Nos. 09-5215, 10-4020.
Submitted: March 3, 2011.
Decided: March 18, 2011.
Appeals from the United States District Court for the District of Maryland, at Baltimore. William D. Quarles, Jr., District Judge. (1:09-cr-00288-WDQ-5; 1:09-cr-00287-WDQ-5).
Sean P. Vitrano, Hazlehurst Vitrano LLC, Hunt Valley, Maryland, for Appellant. Kwame Jangha Manley, Assistant United States Attorney, Baltimore, Mary-land, for Appellee.
Before WILKINSON, MOTZ, and WYNN, Circuit Judges.
Affirmed by unpublished PER CURIAM opinion.
Unpublished opinions are not binding precedent in this circuit.
Derrick Truesdale appeals his convictions and 262 month sentence for one count of conspiracy to participate in a racketeering enterprise in violation of 18 U.S.C. § 1962(d) (2006), and one count of conspiracy to possess with intent to distribute heroin in violation of 21 U.S.C. § 846 (2006). Counsel has filed a brief in this court pursuant to Anders v. California, 386 U.S. 738, 87 S.Ct. 1396, 18 L.Ed.2d 493 (1967), indicating that there are no meritorious issues for appeal. Truesdale has filed a pro se supplemental brief. The Government has elected not to file a brief. We affirm.
In the Anders brief, counsel indicates that because Truesdale executed a plea agreement that contained an appeal waiver, there are no meritorious issues for appeal. The Government, however, has not filed a responsive brief invoking the appeal waiver, nor has the Government moved to dismiss this appeal. Accordingly, the Government has waived reliance on the waiver, and the court will perform its required Anders review. See United States v. Poindexter, 492 F.3d 263, 271 (4th Cir. 2007) (noting that if the government does nothing in response to an Anders brief in a case where the appellant has waived his right to appeal, the Court will perform its required Anders review); see also United States v. Metzger, 3 F.3d 756, 757-58 (4th Cir. 1993) (holding that the government's failure to assert an appeal waiver as a bar to the appeal constitutes a waiver of reliance on the appeal waiver).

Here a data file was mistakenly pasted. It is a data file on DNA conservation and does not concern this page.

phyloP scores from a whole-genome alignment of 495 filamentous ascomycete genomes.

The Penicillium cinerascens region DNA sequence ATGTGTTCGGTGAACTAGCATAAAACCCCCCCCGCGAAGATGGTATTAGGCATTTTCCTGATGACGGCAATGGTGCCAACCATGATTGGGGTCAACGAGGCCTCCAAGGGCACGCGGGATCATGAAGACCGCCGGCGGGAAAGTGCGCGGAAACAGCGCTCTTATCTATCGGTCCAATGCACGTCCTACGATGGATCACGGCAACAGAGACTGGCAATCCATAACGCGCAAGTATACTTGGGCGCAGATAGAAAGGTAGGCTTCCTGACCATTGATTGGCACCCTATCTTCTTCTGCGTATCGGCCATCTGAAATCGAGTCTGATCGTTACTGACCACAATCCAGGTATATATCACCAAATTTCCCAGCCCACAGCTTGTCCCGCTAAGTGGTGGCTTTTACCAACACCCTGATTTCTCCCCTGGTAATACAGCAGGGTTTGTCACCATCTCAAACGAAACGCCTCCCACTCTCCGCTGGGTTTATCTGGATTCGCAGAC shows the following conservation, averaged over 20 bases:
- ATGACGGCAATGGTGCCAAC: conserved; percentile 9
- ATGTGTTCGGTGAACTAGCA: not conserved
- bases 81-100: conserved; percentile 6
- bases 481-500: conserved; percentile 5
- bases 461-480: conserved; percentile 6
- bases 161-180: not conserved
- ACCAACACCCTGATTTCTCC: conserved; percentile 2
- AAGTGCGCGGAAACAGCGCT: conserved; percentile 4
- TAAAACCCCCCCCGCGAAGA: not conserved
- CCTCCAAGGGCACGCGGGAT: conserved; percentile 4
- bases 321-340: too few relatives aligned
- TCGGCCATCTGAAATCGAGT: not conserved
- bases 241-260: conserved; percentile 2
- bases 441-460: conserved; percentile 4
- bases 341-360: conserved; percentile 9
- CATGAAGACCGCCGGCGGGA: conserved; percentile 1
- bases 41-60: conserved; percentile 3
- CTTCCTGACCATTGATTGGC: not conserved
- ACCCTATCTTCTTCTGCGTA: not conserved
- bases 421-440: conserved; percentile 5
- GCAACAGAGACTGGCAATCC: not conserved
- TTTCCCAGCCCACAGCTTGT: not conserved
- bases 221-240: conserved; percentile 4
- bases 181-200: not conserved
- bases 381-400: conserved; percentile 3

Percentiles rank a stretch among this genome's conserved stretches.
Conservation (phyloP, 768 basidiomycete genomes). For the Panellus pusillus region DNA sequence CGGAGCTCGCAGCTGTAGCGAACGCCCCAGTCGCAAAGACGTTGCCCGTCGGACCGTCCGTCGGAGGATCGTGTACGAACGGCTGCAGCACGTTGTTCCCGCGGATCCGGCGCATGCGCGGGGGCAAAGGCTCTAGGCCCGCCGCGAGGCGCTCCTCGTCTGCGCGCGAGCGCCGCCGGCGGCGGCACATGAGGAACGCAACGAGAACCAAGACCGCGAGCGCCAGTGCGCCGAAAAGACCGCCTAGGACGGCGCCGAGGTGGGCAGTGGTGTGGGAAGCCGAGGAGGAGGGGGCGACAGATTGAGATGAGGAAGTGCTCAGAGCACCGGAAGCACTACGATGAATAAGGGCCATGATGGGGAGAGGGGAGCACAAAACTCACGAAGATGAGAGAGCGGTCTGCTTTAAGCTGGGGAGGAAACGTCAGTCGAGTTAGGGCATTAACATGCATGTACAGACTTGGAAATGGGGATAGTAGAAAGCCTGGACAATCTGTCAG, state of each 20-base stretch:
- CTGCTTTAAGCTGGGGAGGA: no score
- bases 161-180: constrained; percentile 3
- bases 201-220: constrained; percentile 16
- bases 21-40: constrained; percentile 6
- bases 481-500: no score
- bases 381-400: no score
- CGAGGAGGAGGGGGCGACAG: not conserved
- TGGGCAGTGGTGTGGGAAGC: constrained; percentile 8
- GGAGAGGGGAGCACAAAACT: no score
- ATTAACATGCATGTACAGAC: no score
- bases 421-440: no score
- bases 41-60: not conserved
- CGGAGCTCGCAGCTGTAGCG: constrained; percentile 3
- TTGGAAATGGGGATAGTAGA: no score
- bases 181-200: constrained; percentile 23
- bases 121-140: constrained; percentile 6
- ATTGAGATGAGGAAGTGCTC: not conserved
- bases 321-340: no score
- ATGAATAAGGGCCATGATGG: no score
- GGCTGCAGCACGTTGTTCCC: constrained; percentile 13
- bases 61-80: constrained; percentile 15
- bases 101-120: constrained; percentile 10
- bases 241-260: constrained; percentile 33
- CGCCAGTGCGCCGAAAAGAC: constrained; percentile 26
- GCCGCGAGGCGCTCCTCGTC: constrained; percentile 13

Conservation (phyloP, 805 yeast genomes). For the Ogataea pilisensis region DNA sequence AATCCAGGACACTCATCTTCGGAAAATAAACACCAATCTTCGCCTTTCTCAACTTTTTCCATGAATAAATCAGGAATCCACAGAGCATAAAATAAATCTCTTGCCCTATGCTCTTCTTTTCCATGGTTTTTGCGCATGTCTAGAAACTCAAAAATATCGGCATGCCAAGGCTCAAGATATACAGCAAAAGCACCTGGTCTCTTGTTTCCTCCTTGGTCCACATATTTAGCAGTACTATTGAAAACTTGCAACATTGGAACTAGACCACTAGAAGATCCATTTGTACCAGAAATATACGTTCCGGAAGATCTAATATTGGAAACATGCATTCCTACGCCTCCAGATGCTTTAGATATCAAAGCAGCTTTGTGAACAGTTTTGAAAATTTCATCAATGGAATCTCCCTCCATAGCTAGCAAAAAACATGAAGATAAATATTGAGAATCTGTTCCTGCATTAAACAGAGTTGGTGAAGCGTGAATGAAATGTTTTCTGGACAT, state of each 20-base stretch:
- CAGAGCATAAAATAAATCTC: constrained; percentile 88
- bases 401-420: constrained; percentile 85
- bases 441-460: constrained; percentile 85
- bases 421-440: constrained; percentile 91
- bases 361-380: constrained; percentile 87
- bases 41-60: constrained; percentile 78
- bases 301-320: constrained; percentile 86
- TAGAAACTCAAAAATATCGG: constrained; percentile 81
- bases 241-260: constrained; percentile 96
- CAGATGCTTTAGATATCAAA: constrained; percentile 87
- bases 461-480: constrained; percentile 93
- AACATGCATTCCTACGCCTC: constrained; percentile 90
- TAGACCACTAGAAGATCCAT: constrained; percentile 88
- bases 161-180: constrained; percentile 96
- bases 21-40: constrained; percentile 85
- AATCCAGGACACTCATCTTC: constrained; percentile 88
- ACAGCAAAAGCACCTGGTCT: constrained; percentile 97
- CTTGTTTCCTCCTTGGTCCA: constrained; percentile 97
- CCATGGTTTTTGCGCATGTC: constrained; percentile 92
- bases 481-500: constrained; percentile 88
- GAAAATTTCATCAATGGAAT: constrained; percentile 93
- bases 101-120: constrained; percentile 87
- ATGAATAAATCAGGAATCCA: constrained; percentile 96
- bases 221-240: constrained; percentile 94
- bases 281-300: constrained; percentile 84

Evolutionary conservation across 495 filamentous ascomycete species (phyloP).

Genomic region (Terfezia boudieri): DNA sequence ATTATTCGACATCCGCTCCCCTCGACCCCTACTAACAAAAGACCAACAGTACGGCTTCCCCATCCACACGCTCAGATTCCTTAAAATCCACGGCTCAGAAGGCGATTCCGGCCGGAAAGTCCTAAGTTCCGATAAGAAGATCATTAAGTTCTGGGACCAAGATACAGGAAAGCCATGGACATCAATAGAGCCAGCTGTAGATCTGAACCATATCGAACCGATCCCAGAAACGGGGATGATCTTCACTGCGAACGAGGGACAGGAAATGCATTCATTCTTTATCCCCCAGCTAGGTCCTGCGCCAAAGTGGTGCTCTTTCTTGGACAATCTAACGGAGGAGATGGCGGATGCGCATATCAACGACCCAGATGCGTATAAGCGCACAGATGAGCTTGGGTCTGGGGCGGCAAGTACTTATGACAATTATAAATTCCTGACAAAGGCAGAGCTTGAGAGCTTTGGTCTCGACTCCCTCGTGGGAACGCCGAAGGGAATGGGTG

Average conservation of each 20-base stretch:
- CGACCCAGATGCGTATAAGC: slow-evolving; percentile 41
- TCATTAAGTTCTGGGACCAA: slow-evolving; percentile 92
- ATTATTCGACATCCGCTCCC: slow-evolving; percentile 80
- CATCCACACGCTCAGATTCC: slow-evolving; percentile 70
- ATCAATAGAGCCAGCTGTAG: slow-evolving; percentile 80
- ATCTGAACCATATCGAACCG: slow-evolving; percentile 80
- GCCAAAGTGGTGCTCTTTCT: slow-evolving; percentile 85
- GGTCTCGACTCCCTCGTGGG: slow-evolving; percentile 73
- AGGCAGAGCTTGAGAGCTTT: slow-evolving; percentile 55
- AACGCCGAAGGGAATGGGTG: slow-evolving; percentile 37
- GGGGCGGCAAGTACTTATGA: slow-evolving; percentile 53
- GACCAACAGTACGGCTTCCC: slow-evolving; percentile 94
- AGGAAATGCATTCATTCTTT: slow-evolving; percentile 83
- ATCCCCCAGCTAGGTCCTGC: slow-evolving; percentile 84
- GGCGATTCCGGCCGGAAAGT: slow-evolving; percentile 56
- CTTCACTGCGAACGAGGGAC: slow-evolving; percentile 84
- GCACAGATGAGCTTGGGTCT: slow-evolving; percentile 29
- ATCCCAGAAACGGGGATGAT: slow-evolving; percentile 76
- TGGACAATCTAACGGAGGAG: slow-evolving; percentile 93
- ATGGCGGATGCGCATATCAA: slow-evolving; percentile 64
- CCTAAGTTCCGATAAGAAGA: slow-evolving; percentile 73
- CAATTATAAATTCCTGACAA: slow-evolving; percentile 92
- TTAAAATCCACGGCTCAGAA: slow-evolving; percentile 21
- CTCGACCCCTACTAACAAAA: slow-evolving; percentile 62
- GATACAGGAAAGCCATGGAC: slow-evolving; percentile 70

I. Adequacy of the Rule 11 Colloquy
Where the defendant did not move in the district court to withdraw his guilty plea, any error in the Rule 11 hearing is reviewed for plain error. United States v. Martinez, 277 F.3d 517, 525-26 (4th Cir. 2002).
Truesdale did file a pro se motion to withdraw his plea, which the district court did not consider. Because Truesdale was represented by counsel at the time, his motion has not preserved a challenge to the adequacy of the Rule 11 hearing. See Abdullah v. United States, 240 F.3d 683, 686 (8th Cir. 2001) (pro se filing does not preserve issue for appellate review where defendant is represented by counsel at the time of the filing).
"To establish plain error, [Truesdale] must show that an error occurred, that the error was plain, and that the error affected his substantial rights." United States v. Muhammad, 478 F.3d 247, 249 (4th Cir. 2007) (citation omitted). Even if Trues-dale satisfies these requirements, the court retains discretion to correct the error, which it should not exercise unless the error seriously affects the fairness, integrity or public reputation of judicial proceedings. Id. (internal quotation marks and citation omitted).
We have reviewed the record of the Rule 11 hearing, and we conclude that the district court complied with the Rule's mandates. The court ensured that Truesdale's plea was knowing, voluntary, and supported by an adequate factual basis.